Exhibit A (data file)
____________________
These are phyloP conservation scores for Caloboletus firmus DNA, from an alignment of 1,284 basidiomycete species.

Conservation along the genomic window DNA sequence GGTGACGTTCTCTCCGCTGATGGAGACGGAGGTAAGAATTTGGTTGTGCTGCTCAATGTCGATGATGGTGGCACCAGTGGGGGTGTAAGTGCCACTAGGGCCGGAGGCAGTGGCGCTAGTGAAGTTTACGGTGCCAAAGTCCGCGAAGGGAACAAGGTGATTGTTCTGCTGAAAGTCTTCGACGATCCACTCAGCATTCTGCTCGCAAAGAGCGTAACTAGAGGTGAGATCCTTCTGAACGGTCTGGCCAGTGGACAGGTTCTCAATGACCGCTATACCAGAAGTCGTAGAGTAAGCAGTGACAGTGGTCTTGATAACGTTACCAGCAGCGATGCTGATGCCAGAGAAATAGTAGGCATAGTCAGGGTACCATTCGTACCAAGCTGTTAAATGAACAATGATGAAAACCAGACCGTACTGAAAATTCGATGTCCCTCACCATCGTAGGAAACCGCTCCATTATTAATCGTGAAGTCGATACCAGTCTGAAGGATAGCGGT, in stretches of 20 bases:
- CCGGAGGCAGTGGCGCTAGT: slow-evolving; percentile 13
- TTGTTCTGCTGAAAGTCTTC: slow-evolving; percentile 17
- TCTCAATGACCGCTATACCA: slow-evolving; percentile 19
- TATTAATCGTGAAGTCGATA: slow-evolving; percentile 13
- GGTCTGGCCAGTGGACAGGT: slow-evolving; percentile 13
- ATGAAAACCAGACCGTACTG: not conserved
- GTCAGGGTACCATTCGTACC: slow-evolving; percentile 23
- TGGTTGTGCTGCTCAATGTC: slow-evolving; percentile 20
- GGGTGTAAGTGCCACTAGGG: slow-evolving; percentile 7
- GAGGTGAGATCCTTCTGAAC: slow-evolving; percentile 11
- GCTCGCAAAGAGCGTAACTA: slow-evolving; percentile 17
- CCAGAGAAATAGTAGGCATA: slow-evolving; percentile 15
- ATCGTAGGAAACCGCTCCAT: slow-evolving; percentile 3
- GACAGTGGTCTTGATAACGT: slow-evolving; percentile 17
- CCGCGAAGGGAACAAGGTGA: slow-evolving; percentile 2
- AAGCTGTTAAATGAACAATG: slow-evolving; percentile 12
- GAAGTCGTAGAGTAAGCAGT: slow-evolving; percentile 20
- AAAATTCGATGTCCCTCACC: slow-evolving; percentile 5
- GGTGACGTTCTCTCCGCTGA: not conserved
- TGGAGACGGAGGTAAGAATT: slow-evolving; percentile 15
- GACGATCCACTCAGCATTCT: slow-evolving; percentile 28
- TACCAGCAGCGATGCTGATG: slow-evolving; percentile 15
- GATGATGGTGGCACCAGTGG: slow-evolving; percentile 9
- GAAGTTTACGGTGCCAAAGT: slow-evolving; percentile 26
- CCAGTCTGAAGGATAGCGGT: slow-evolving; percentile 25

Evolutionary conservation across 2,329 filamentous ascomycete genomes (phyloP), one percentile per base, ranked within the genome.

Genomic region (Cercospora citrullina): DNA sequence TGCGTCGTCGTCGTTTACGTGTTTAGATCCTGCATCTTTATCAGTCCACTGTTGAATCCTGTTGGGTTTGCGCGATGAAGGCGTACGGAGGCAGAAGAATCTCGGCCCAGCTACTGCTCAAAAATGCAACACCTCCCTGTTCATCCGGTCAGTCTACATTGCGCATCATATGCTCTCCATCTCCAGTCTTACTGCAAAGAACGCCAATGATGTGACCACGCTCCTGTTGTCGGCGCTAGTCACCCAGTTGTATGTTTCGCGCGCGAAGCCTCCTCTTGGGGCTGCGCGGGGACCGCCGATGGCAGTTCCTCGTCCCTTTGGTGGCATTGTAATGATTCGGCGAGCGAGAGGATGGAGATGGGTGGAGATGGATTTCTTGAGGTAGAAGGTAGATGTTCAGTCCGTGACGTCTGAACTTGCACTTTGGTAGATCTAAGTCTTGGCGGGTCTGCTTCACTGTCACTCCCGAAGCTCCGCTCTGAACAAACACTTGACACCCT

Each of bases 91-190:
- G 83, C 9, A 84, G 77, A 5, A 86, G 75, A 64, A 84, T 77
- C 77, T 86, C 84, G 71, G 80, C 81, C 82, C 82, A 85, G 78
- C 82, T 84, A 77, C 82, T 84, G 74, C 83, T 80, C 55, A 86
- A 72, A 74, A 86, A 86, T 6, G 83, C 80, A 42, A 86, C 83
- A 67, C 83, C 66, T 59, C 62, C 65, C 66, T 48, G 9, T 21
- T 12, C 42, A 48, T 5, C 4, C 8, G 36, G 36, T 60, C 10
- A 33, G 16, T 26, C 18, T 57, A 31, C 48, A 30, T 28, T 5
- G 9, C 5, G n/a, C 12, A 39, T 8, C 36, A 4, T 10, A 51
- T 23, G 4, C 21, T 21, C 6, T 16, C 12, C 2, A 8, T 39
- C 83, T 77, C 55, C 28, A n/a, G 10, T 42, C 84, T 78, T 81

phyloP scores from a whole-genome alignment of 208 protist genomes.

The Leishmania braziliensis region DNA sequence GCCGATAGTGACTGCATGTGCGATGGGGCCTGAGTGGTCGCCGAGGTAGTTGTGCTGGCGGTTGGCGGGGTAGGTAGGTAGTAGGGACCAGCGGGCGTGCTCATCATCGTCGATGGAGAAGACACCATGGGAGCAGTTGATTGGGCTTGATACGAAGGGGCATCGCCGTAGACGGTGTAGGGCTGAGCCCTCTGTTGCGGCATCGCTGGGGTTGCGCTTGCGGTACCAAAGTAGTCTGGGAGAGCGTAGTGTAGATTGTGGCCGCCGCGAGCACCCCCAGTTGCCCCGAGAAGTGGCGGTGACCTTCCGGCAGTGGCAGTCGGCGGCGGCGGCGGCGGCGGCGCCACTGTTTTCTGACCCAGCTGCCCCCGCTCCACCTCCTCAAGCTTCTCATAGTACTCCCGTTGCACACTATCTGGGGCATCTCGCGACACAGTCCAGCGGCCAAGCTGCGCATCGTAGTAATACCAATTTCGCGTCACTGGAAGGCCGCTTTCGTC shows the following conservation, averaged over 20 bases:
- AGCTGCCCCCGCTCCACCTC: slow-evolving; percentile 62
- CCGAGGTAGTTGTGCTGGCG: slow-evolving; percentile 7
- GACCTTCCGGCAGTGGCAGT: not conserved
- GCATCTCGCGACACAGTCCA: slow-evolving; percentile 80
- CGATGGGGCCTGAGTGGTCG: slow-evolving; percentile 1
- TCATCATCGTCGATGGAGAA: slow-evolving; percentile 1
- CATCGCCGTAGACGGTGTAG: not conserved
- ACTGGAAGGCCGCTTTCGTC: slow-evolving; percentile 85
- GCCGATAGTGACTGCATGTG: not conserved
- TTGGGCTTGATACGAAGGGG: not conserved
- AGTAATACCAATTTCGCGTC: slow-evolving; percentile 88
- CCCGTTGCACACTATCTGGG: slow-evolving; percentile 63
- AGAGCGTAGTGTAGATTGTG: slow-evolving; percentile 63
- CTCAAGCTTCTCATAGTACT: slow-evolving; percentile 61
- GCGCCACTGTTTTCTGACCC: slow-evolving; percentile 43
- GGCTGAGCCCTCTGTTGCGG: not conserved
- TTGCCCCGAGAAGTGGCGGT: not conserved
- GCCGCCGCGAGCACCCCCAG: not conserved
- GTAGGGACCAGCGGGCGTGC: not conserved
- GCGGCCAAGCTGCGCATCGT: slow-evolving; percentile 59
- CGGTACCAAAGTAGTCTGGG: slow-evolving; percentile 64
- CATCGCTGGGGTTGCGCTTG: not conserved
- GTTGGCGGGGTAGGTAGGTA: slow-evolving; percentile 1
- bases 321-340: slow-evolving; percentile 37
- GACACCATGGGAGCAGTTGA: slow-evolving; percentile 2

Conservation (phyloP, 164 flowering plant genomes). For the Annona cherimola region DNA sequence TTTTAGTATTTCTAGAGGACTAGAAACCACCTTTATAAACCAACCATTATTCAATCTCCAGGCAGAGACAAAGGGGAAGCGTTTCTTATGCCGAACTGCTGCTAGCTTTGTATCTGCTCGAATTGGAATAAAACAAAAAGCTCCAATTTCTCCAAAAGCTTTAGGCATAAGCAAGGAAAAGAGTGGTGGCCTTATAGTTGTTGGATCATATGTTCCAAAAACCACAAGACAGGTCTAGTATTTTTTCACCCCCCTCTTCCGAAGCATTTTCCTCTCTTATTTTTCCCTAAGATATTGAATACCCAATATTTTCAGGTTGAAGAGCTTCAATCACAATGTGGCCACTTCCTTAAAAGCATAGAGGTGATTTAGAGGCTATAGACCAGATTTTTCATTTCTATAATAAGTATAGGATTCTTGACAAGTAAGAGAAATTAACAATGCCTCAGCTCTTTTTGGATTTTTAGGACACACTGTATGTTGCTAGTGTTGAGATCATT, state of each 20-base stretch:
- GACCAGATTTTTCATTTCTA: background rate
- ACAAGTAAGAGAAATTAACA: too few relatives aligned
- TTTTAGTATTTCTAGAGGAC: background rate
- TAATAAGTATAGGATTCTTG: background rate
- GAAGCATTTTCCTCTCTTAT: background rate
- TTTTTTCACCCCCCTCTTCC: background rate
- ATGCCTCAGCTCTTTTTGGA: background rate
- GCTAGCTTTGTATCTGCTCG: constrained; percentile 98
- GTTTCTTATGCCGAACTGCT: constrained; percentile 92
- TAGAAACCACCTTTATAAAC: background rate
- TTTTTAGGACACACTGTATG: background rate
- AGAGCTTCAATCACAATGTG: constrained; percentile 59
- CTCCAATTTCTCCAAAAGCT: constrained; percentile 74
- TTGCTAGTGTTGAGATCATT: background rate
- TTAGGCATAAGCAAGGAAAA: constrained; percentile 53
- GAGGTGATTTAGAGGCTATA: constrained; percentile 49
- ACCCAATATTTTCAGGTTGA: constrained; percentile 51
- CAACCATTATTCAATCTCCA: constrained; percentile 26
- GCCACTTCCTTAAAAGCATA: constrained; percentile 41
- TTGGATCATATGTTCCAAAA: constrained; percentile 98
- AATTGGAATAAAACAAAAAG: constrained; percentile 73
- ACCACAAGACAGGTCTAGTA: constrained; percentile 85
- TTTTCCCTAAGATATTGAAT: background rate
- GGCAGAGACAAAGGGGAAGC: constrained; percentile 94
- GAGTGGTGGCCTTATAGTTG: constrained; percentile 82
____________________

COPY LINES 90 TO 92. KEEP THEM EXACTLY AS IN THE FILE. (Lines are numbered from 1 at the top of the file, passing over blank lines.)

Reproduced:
- ACCACAAGACAGGTCTAGTA: constrained; percentile 85
- TTTTCCCTAAGATATTGAAT: background rate
- GGCAGAGACAAAGGGGAAGC: constrained; percentile 94